Robert the Bruce

King Robert the Bruce became one of Scotland’s greatest kings.  He was born on July 11, 1274 at Turnberry Castle, Ayrshire, Scotland.  He was the first son born to Robert de Brus and his wife, Marjorie.  Through his father he inherited a royal lineage to King David I, that would eventually lead to him becoming king.

When his mother died in 1292, the eighteen year old became Earl of Carrick.  Robert, his father and grandfather all sided with King Edward I of England, over the newly crowned John Balliol of Scotland.  In 1295, Robert married Isabella of Mar.  Legend states that the couple was very much in love.  The couple had a daughter, Marjorie {whose heirs began the Stewart dynasty}.  Isabella died on December 12, 1296.  

Bruce supported the revolt against King Edward in 1297.  Robert and John Comyn succeeded William Wallace as Guardian of Scotland within the year.  Robert and John soon became enemies.  By 1300, Robert had resigned as guardian.

Robert was a shrewd diplomat, when reading accounts of his fealty {allegiance} to King Edward and Scotland.  one would think that he couldn’t make up his mind in reading the accounts, but most likely he was doing whatever was necessary to keep himself and his family safe.

“Robert Bruce as Earl of Carrick and now 7th Lord of Annandale, held huge estates and property in Scotland and a barony and some minor properties in England and had a strong claim to the Scottish throne. He also had a large family to protect. If he claimed the throne, he would throw the country into yet another series of wars, and if he failed, he would be sacrificing everyone and everything he knew.”

        In 1302, Robert married Elizabeth de Burgh.  The couple had four children, three reaching adulthood.

Due to his supporting alternate English and Scottish loyalties, there was a lot of distrust in him.  He barely escaped arrest and imprisonment by King Edward.  Shortly thereafter, Robert and Comyn met in Dumfries.  The men came to blows and Robert Bruce killed his Comyn at the high altar of the Chapel of Greyfriars Monastery.  His hands were now bound and he had either become king or a fugitive.  Robert Bruce then made his claim on the empty Scottish crown.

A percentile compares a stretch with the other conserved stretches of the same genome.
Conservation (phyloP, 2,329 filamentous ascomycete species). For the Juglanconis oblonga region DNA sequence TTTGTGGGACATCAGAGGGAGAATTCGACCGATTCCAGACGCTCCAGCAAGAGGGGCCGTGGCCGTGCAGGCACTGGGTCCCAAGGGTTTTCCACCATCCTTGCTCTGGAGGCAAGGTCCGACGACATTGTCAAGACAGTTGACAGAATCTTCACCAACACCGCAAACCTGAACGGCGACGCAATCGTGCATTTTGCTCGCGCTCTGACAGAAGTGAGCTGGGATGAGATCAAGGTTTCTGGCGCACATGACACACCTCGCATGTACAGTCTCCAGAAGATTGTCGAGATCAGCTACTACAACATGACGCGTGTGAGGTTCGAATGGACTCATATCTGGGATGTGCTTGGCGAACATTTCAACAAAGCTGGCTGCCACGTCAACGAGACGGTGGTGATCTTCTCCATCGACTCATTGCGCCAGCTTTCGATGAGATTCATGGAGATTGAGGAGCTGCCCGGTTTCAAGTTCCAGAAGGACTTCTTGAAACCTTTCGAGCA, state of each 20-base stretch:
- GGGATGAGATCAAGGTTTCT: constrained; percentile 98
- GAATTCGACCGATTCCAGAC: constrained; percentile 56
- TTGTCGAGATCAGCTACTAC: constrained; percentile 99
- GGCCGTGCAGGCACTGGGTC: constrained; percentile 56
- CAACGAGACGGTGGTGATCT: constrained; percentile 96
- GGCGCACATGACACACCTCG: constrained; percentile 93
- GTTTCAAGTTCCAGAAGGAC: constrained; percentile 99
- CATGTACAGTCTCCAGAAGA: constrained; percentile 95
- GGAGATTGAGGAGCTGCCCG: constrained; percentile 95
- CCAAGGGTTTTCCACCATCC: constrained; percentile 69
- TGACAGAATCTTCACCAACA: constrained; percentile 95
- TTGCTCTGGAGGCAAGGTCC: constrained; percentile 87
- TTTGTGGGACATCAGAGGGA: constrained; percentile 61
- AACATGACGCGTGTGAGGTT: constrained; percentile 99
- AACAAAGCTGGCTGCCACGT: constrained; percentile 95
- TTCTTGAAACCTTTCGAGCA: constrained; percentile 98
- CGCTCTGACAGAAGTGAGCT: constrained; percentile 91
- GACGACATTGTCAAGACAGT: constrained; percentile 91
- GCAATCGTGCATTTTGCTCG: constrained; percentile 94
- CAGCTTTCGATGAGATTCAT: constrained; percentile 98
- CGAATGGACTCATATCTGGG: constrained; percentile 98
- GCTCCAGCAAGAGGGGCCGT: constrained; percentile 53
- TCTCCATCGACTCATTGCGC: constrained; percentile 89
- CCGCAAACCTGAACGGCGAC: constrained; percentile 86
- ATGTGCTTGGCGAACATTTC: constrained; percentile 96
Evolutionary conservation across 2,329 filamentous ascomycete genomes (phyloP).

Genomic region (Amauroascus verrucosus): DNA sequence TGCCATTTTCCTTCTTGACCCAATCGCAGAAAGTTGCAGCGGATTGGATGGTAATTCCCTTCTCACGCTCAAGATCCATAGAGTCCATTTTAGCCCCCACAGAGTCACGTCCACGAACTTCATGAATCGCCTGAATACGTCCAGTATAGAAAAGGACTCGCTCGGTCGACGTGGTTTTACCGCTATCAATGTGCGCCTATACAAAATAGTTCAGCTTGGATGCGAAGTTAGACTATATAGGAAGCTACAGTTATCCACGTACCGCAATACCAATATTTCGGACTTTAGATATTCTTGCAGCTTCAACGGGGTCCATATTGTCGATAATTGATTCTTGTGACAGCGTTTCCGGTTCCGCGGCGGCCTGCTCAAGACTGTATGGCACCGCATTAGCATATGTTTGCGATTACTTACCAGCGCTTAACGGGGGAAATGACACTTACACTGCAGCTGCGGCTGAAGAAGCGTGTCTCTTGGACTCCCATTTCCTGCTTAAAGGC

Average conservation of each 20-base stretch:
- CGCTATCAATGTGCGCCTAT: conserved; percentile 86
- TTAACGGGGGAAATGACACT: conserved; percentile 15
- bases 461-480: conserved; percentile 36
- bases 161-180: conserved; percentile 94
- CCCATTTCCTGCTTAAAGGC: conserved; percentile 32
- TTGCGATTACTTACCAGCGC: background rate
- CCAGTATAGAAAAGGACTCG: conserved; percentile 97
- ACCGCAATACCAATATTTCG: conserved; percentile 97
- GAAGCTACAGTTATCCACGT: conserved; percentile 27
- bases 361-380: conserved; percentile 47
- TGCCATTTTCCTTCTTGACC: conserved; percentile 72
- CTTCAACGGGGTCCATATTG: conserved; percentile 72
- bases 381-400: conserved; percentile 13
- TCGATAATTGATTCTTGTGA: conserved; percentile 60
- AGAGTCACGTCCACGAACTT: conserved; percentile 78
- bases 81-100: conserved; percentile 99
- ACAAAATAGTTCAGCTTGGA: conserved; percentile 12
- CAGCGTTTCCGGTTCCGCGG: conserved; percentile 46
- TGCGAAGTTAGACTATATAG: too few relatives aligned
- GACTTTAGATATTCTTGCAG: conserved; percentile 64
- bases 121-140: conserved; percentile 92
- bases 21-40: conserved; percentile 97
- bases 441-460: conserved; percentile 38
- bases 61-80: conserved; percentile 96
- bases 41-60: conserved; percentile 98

Six weeks later he “was crowned King of Scots by Bishop William de Lamberton at Scone, near Perth on 25 March with all formality and solemnity.”

On June 19, 1306, the English army sieged Kildrummy Castle, where Queen Elizabeth, Lady Marjorie and Robert’s sisters were staying.  The women were then imprisoned under harsh conditions.  They were held prisoner for eight years.

With the death of Edward I, Robert the Bruce now had to fight his son, Edward II.

   On June 23, 1314 the Battle of Bannockburn took place.  Today this might be referred to as the War of Scottish Independence.  Robert Bruce and his army defeated the British, gaining Scottish independence.   In late November 1314, Queen Elizabeth, Lady Marjory and Robert’s sisters were released from imprisonment.

Scotland and England still had their ups and downs over the years.  In 1320 the Declaration of Arbroath was issued and recognized by the Pope.  Frequently quoted is this passage from that document, “…for, as long as but a hundred of us remain alive, never will we on any conditions be brought under English rule. It is in truth not for glory, nor riches, nor honours that we are fighting, but for freedom – for that alone, which no honest man gives up but with life itself.”   King Edward III signed the Treaty of Edinburgh-Northampton in May 1328, recognizing Scotland as an independent kingdom.

Robert’s daughter, Marjorie married Walter Stewart.  “On 2 March 1316, Marjorie went horse-riding near Paisley, Renfrewshire while heavily pregnant. Her horse was suddenly startled and threw her to the ground at a place called “The Knock.” She went into premature labour and delivered the child at Paisley Abbey, surviving the birth by a few hours at most.”Queen Elizabeth died on October 27, 1327. 

Robert died on June 7, 1329.  He’d always longed to go on a crusade and requested that his heart be taken on the journey.  His body is buried at Dunfermline Abbey.  “In accordance with Bruce’s written request, the heart was buried at Melrose Abbey in Roxburghshire.”

Robert Bruce has a number of descendants.  All of the Kings of Scotland following him, are his descendants.  Upon the Union of Crowns in 1603, all British Monarchs {including the present Queen} are also descendants. Including John Knox’s second wife, Margaret Stewart, is descended down the Stewart line to Robert Bruce’s daughter, Marjorie.

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